4) Endless new types of experiences, consciousness, possibilities, types of being one can be and experience will surely be accomplished.
5) Living each day, or some or enough days, fully, can be done endlessly (not a bad way to live in any event). Or just living each day, or some, or enough days as a new experience. Or just living each day. Not only is the outside world different each day from the day before, but we are different each day as well. Moods, physical states, and outlooks change all the time. No two days are, or could be, the same.
6) There will always be problems to be solved. In the future following age control, questions will need to be explored, debated and answered. Such as: Can someone get a life sentence for a crime? Who owns the real estate on colonized planets? How powerful and human should robots be allowed to become? Should individual animals live forever?
7) One can always put oneself into suspended animation for a hundred or a thousand years and then get revived to enter a changed world.
8) Stopping aging, disease, and death is not the final frontier. Finding out if there is an afterlife can come next. To start, using animal experiments we can have the animal die for a while and then revive it. In fact this has already been done for other research goals.
Just as dogs preceded humans in making the first risky voyages into space, a new generation of canines has now made an equally path-breaking trip - from life to death and back again.
In a series of experiments, doctors at the Safar Center for Resuscitation Research at the University of Pittsburgh managed to plunge several dogs into a state of total, clinical death before bringing them back to the land of the living. The feat, the researchers say, points the way toward a time when human beings will make a similar trip, not as a matter of ghoulish curiosity but as a means of preserving life in the face of otherwise fatal injuries.
Include-Everyone (Answers to the boredom question continue):
Eventually, when the procedures are safe, human pioneers will be able to take trips into death for a few days or more to see if there is indeed any type of afterlife. If there is one, we may be able to stay part-time in the spiritual world, and part-time in the secular world, or full-time in one or the other, as each individual may wish. If there isnâ€™t an afterlife, some occasional boredom may be way better than nothing.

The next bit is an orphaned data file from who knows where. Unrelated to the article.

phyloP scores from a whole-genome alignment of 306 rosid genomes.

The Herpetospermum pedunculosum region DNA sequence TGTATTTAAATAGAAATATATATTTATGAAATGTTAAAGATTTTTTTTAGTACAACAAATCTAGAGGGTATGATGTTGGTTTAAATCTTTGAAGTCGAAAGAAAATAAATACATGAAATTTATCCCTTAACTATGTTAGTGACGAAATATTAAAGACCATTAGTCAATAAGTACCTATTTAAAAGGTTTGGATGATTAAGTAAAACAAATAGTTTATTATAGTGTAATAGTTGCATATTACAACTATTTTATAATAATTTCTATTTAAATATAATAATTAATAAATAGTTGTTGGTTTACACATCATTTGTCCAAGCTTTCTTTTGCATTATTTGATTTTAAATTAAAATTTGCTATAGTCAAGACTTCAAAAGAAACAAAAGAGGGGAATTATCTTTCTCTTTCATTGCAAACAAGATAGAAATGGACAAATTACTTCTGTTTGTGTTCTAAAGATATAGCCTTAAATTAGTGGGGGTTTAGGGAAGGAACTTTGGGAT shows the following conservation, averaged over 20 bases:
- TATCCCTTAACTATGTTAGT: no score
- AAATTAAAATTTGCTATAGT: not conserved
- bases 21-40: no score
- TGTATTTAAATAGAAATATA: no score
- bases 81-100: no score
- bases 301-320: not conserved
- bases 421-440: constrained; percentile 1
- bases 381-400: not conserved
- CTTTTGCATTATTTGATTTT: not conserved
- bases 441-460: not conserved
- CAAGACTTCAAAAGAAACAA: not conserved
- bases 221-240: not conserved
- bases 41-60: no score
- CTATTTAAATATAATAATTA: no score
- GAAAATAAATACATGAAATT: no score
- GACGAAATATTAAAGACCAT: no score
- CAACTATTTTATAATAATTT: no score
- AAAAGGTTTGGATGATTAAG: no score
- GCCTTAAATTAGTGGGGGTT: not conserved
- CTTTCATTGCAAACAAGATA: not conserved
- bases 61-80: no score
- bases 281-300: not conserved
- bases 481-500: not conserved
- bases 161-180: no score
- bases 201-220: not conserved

9) Health-Life Extension is about choice. If after say a million years of living you decide that is enough, nobody will stop you from ending things. You will always have the choice to live or die. Right now your choices are quite limited. You can either live a short life, or make it even shorter by purposefully exiting it. Now no matter your feelings about life you must age and die. Isn't real choice a better option?
10) If you think you will be bored you're not alive enough now.
11) We will be as Gods. God is immortal. Does God get bored?
12) And, again, as with any objection: It's going to happen. It can't, and shouldn't, be stopped. Do you want to be there when it happens to help make sure everything goes the right way, or to at least be part of it?
There are other universal answers to any objection, though they are less powerful than the ones previously delineated.
1) The issue is being looked at through a contemporary mind. With a post-death mind, things may look totally different.
2) This is our destiny. We have been trying to use nature to benefit ourselves since we first discovered how to control fire and use animal skins for clothing. It's true we haven't many times had enough respect for nature. In fact every Include-Everyone follower should be an environmentalist because we need to be able to breathe the cleanest air possible, eat the safest, healthiest food, and so on, so we can stay alive as long as possible in order to have the best chance of making the cut.
But, no matter the mishaps along the way, obviously humankind has made unbelievable strides in the control of nature so that it has become more life-affirming for humans. The control of aging and death is just the next milestone, though so far the biggest. It is our destiny as creative, inventive, intelligent beings.
3) For religious types: God wants us to accomplish an indeterminate lifespan with perfect-health. Otherwise why would s/he have given us the type of brain s/he did.
To go to the next section, Humanistic Aspects, click on the following link: Humanistic Aspects